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4th Gunman in Syrian Attack Dies

Authorities were unable to question the militant, who was wounded in the U.S. Embassy assault.

September 14, 2006|From the Associated Press

DAMASCUS, Syria — The only Islamic militant arrested in the attack on the U.S. Embassy in Damascus has died of his wounds, and authorities were unable to question him, a Syrian official and the government media said Wednesday.

The man, who was shot as he fled an explosives-laden truck without detonating it, died in a hospital Tuesday, said an official, who spoke on condition of anonymity because he was not authorized to speak to the media.

The three other attackers were killed in Tuesday's brazen assault on the embassy. Syrian guards exchanged gunfire outside the compound's walls with the assailants, who shouted, "God is great!" and tried to storm in with automatic weapons and hand grenades.

The attackers came in two vehicles, one of them an explosives-laden pickup truck. The first car pulled up in front of the embassy's entrance and three gunmen burst out.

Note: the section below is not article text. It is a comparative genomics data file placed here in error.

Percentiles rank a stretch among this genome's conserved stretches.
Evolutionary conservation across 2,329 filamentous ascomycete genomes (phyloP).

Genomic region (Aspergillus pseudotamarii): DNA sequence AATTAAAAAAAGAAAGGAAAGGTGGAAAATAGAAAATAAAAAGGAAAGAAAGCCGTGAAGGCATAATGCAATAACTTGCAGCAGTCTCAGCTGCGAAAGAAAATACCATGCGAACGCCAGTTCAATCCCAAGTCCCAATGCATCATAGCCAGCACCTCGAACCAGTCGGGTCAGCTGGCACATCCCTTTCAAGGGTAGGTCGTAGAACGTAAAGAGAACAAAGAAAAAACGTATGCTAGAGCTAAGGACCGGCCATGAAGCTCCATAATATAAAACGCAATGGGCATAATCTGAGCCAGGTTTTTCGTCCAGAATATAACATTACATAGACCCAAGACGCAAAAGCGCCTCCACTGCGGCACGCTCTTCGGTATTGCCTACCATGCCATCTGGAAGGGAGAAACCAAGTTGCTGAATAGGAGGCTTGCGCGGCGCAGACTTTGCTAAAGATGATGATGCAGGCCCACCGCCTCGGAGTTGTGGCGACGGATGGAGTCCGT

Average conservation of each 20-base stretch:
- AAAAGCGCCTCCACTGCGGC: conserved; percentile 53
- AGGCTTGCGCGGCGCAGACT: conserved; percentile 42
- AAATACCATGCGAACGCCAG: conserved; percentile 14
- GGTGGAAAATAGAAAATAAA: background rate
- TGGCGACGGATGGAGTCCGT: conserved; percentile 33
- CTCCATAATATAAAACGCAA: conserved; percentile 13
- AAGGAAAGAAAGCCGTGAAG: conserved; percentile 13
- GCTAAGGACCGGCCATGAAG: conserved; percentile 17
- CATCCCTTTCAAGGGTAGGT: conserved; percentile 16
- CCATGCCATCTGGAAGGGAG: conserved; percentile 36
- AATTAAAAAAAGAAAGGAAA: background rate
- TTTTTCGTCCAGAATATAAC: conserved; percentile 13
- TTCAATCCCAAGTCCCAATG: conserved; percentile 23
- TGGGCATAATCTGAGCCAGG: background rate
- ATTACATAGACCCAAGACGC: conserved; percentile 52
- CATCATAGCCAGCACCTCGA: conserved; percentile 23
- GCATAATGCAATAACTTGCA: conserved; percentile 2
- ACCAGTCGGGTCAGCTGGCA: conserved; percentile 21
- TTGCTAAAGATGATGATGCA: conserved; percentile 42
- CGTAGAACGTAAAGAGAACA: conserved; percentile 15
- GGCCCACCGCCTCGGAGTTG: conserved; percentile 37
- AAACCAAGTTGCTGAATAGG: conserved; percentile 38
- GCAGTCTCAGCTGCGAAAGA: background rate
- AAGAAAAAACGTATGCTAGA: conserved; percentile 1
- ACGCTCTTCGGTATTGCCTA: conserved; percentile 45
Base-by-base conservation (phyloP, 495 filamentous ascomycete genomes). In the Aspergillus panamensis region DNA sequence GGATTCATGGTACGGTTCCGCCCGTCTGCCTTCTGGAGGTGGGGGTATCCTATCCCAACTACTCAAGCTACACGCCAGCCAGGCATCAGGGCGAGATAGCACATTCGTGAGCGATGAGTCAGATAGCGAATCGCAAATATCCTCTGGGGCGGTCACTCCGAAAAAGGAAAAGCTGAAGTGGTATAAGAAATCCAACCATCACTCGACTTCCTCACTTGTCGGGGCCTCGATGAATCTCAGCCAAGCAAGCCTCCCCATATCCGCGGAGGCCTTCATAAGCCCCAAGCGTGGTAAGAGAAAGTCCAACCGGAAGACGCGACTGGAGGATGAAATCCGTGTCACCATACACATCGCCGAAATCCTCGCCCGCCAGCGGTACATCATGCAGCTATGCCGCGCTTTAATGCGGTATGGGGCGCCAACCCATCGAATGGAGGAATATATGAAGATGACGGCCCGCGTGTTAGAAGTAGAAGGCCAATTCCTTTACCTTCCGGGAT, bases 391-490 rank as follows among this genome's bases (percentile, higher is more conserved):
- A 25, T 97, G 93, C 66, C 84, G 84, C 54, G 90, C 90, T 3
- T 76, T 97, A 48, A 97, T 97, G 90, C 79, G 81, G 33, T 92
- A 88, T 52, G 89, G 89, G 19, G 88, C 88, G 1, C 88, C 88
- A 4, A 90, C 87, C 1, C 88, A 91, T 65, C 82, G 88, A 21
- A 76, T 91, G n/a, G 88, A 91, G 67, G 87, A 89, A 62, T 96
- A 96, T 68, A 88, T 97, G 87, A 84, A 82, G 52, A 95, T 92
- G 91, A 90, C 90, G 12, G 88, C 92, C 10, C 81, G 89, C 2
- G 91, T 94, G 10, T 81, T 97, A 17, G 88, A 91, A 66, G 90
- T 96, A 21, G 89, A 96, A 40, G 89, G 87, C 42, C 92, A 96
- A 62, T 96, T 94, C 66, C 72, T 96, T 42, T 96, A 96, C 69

At the same time, the truck -- filled with pipe bombs rigged to gas canisters -- pulled up to another gate on the other side of the triangular compound. But when the shooting began, the driver ran away without detonating it. He was shot and arrested, and the truck did not explode.

Syrian authorities were not able to interrogate him because he was in critical condition before he died, the state-run Syrian Arab News Agency said. All four of the alleged attackers were Syrian citizens, SANA reported.

A Syrian guard was killed in the shooting, and 10 civilians and a Chinese diplomat were injured. No Americans were hurt.

The rapid response by Syrian guards won rare praise from the United States, which accuses President Bashar Assad's government of supporting terrorism in its backing of Hezbollah guerrillas and Palestinian militants.

White House Press Secretary Tony Snow also thanked Syrian officials and called for Damascus to "become an ally and make the choice of fighting against terrorists."

But Syria responded with a sharp criticism of Washington, blaming its policies in Lebanon, Iraq and the Palestinian territories for increasing Islamic militancy.

"It is regrettable that U.S. policies in the Middle East have fueled extremism, terrorism and anti-U.S. sentiment," the Syrian Embassy in Washington said in a statement.

There was no claim of responsibility for the attack, but suspicion immediately fell on a little-known group called Jund al Sham, which is allegedly linked to Al Qaeda.

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